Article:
Even with all that, I think comparing how skating looks now, to say, how skating looked in 2006 gives me a lot of hope. I think there's still the potential for transcendence and I hope we'll get to see some of that in Sochi. I hope the sport can recapture some of its U.S. fans.

I hear you. I think in some ways my experience of the Code of Points was the reverse of yours. For the first few years I was totally in favor, but that's tapered off some for me now.

I do agree there's a higher level of base skating skills -- no doubt about that. For example, footwork is rewarded now in a way it never would have been previously.

The reality is that if you want a more objective system that is less vulnerable to corruption, the only way to achieve that is to focus on technical merit rather than artistic interpretation because the the technical merit is more quantitative. Such is life.

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US takes 3 medals at the ISU Grand Prix event, Trophee Bomphard in Paris...

men - Jason Brown, #3

ladies - Ashley Wagner, gold (beat that Russian Adelina gal who took silver)

pairs - Caydee Denney/John Coughlin (3rd)

no US couples in Ice Dance.

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evt_header.jpg

Results

Men

1. Patrick Chan, Canada

2. Yuzuru Hanyu, Japan

3. Jason Brown, USA

Ladies

1. Ashley Wagner, USA

2. Adelina Sotnikova, Russia

3. Anna Pogorilaya

Pairs

1. Qing Pang/Jian Tong, China

2. Meagan Duhamel/Eric Radford, Canada

3. Caydee Denney/John Coughlin, USA

Ice Dance

1. Tessa Virtue/Scott Moir, Canada

2. Elena Ilinykh/Nikita Katsalapov, Russia

3. Nathalie Pechalat/Fabian Bourzat, France

Next stop: Moscow for Rostelecom Cup.

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US takes 3 medals at the ISU Grand Prix event, Trophee Bomphard in Paris...

men - Jason Brown, #3

ladies - Ashley Wagner, gold (beat that Russian Adelina gal who took silver)

pairs - Caydee Denney/John Coughlin (3rd)

no US couples in Ice Dance.

Wagner should be thankful for a healthy short program lead that enabled her to win the title. She lost the free to Sotnikova who was third after the short program. in the 6.0 system, a good short won't win you the title, while in the points system, you can still win the title even if you had a bad free skate provided you had a good short program.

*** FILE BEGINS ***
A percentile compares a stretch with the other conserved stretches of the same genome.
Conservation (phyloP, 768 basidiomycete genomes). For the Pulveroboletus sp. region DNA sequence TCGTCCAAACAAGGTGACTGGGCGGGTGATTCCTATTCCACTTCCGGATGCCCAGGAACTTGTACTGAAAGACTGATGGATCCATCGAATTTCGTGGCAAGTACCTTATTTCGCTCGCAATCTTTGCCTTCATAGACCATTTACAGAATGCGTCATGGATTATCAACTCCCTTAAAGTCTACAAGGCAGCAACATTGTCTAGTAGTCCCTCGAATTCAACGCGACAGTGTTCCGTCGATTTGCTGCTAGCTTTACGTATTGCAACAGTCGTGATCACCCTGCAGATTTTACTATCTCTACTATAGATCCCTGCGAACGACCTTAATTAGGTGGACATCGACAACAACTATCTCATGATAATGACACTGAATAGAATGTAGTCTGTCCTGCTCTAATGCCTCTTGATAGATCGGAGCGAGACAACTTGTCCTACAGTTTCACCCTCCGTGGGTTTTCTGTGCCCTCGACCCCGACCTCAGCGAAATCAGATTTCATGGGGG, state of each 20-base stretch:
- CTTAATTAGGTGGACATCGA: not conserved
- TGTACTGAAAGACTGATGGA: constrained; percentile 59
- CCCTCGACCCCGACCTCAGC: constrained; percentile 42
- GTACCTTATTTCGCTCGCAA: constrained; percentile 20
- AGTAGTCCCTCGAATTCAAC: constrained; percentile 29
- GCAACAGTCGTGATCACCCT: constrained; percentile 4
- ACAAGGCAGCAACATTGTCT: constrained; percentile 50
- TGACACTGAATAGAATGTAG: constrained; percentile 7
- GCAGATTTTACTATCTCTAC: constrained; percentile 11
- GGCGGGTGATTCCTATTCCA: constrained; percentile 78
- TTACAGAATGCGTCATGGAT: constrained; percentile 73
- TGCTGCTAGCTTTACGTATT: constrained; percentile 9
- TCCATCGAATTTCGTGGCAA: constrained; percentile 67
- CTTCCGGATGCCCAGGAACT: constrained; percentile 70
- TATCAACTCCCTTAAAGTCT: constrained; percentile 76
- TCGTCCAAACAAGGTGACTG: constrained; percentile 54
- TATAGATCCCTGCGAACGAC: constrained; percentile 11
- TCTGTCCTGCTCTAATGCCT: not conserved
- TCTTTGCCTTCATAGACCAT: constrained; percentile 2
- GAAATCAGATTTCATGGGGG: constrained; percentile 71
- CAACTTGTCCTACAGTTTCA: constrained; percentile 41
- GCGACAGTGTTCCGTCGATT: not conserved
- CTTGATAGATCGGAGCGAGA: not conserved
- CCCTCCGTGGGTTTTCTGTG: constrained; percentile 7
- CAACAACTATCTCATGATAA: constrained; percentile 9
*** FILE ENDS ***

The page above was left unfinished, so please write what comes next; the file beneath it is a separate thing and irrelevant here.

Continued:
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Planning to watch the highlights on NBC today after the F1 race, then the rest of everything on YouTube tonight. I did already watch Jason Brown's free skate on YouTube yesterday. What a performer and class act that young man is!

http://www.youtube.com/watch?v=Z_X_F8zJ8k8

I am really hoping he gets put on the US Olympic team; so many of the men have just fallen apart. I know he doesn't have a quad yet, and perhaps thus not much a chance at medaling in Sochi, but it would be good experience for him. I'd like to see him and Rippon for the US in Sochi, which I know is probably a very, very long shot to occur.

Speaking of Olympic teams, competition for the Russian ladies spot is also going to be intense! Can't wait to see Sotnikova's skates from TEB.

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Hate that hairdo of Brown. He could use a more masculine cut.

But he himself isn't particularly masculine.

Beautiful skater. Very lyrical quality. Needs time to develop power.

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He has potential...and I suppose it could be worse. At least the present do is well-groomed and tucked up. But I can't recall a Men's Singles skater in history who wears his hair in a bun. And if he isn't "particularly masculine," then a more masculine-looking cut could only help. After all, the devil is in the details...and this is an affair all about presentation.

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Maybe not a bun, but I can think of at least one noted male singles skater with a ponytail:

Right. Candeloro. But there was no mistaking the testosterone Philippe exuded. All I'm saying about Brown is that I think he could possibly choose a hairdo that shows off his face better, even while performing.